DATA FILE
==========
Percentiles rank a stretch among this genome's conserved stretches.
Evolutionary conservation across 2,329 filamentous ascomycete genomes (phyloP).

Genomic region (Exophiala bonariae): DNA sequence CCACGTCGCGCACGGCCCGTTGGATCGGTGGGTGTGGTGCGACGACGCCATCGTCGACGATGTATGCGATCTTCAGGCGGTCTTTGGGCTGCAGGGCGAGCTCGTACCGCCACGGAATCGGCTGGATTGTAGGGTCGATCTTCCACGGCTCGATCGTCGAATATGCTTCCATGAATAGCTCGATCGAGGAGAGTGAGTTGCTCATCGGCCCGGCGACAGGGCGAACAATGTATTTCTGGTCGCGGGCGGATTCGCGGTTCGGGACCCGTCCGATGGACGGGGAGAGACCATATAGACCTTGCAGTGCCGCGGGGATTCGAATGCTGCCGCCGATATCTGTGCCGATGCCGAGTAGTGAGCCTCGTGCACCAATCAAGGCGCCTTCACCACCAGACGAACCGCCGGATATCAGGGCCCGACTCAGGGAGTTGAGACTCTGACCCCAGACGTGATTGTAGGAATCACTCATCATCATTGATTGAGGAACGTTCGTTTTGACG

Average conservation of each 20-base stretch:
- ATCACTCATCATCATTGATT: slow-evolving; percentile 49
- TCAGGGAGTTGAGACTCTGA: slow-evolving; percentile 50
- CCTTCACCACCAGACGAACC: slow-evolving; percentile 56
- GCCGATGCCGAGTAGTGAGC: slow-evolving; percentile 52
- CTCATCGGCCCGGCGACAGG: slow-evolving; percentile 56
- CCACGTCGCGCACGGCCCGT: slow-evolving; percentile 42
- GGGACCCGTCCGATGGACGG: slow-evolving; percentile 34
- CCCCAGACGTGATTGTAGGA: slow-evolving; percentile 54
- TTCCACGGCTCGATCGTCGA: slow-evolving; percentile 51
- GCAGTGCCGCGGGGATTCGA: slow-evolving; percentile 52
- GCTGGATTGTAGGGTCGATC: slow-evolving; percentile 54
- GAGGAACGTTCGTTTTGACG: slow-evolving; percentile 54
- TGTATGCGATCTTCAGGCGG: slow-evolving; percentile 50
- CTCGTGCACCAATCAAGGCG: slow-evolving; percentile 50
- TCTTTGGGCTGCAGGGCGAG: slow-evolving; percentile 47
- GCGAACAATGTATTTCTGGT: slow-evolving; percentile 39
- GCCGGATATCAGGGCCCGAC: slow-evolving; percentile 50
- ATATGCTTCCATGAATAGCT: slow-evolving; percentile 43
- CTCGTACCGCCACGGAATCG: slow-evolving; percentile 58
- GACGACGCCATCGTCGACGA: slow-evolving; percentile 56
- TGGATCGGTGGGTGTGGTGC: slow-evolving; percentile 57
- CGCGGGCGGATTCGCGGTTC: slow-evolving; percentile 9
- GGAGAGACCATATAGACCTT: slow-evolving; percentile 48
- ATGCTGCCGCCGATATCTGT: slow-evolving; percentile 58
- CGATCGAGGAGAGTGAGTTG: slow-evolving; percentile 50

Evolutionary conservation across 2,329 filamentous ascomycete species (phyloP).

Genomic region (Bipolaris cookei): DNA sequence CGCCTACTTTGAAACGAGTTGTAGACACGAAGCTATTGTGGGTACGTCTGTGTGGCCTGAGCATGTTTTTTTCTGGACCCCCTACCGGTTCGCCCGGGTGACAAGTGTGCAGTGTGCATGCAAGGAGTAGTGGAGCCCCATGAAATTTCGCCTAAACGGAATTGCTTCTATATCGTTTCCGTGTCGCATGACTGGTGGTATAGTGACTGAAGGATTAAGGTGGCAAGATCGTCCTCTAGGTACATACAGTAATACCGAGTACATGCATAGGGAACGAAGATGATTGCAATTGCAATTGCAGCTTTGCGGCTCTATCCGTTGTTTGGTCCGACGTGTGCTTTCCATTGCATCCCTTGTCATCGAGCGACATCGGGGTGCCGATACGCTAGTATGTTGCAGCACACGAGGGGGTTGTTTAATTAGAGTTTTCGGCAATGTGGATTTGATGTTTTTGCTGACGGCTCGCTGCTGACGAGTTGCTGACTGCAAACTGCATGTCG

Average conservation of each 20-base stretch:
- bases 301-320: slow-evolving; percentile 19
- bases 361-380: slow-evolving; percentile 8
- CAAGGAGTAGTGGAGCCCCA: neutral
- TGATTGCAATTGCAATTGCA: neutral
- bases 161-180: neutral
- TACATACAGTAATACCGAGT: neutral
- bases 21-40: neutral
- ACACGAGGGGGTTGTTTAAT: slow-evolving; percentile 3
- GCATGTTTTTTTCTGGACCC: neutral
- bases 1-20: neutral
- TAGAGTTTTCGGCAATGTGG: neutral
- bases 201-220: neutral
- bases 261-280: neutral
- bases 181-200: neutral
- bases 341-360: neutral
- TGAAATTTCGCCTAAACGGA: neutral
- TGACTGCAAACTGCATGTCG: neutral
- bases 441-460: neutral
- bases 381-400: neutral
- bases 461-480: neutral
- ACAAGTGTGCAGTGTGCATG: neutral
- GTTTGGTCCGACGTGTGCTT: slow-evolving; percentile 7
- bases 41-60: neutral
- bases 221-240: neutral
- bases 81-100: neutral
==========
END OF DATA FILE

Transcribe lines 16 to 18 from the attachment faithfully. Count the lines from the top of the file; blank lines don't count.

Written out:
- GAGGAACGTTCGTTTTGACG: slow-evolving; percentile 54
- TGTATGCGATCTTCAGGCGG: slow-evolving; percentile 50
- CTCGTGCACCAATCAAGGCG: slow-evolving; percentile 50